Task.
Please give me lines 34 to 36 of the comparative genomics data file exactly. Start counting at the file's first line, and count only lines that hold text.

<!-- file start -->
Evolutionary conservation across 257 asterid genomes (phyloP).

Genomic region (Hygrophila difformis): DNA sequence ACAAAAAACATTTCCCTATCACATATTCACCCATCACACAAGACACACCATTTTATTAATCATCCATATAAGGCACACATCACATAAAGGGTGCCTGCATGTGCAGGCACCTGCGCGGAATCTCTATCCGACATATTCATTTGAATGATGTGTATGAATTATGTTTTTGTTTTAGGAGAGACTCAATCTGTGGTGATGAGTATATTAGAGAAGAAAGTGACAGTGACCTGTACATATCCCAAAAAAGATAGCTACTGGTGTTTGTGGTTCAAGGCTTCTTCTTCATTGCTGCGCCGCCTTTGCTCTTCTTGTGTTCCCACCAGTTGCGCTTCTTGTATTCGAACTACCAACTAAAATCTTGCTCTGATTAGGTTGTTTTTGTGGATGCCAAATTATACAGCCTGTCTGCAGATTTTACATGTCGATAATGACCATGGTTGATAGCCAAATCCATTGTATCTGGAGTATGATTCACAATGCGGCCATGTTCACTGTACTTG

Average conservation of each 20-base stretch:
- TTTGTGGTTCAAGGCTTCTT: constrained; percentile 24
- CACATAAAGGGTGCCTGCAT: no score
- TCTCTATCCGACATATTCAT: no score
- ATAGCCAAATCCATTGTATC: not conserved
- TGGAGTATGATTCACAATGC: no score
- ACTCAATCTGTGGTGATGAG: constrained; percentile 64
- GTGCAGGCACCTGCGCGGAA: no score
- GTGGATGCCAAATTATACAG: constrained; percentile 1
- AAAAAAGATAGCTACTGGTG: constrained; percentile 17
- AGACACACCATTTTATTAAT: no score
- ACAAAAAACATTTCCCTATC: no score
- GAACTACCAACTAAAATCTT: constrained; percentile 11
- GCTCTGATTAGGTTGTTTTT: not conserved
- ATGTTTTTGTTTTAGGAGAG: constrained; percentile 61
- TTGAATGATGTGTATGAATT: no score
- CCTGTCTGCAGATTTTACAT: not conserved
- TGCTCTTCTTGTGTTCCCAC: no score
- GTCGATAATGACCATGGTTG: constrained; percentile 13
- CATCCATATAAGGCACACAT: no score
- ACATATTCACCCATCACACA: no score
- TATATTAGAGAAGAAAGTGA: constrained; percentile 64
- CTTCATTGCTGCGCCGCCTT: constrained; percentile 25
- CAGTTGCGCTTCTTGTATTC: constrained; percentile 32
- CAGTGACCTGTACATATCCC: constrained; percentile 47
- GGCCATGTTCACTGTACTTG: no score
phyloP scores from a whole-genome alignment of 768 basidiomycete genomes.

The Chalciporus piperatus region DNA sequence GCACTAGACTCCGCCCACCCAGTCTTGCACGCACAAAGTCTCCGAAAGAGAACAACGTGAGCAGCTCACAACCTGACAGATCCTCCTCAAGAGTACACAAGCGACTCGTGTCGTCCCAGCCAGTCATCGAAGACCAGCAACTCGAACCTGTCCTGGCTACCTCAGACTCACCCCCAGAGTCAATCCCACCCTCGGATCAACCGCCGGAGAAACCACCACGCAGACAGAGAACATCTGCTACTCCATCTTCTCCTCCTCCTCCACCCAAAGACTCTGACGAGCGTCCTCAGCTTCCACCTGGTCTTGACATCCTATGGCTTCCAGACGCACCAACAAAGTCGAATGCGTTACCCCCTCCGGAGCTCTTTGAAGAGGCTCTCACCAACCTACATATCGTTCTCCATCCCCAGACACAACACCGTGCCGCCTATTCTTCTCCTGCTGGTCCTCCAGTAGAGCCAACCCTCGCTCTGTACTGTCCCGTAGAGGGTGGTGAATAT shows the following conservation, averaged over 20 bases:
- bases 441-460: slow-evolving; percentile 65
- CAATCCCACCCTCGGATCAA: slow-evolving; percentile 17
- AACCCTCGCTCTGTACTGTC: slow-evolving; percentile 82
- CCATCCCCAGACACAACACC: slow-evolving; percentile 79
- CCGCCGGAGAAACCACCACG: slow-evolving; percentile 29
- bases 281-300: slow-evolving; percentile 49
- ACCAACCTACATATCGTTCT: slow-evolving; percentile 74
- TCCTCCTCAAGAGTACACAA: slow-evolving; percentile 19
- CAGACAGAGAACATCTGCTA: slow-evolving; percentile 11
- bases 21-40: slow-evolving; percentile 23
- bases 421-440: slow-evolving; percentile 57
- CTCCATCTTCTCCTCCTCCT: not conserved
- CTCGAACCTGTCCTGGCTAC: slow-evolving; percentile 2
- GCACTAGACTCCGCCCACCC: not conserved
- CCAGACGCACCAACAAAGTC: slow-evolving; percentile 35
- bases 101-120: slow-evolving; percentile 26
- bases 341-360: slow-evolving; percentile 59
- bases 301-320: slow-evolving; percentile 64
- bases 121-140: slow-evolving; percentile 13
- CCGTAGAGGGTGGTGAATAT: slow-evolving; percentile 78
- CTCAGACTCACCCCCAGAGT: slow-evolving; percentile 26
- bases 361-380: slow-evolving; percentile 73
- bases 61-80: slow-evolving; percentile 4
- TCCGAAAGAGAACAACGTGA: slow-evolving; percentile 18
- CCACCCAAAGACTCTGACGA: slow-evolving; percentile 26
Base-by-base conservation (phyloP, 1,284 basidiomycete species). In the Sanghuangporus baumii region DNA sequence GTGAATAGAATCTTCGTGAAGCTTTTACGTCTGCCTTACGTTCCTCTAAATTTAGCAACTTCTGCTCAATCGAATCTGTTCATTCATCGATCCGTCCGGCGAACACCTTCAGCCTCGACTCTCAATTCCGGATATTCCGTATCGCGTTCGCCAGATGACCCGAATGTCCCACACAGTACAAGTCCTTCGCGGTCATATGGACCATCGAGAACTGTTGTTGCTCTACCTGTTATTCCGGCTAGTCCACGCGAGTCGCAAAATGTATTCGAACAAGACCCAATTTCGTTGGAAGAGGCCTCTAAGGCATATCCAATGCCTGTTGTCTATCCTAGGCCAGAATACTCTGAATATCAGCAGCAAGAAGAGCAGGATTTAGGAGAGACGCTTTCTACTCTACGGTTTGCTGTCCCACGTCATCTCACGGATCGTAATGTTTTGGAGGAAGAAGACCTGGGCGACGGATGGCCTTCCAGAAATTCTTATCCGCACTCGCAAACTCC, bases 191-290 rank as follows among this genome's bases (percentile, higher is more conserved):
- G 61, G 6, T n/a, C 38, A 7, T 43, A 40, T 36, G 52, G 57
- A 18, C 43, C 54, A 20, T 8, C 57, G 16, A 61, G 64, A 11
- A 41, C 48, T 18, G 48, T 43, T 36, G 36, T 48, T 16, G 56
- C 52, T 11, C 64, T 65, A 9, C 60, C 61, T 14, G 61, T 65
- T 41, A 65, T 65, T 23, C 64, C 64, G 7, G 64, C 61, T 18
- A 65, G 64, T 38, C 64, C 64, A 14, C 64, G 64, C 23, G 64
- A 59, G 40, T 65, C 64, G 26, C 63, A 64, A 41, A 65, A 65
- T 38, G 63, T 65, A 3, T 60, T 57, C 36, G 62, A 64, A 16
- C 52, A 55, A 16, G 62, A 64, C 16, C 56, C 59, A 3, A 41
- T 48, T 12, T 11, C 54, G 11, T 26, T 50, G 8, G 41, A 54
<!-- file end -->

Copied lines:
- CCATCCCCAGACACAACACC: slow-evolving; percentile 79
- CCGCCGGAGAAACCACCACG: slow-evolving; percentile 29
- bases 281-300: slow-evolving; percentile 49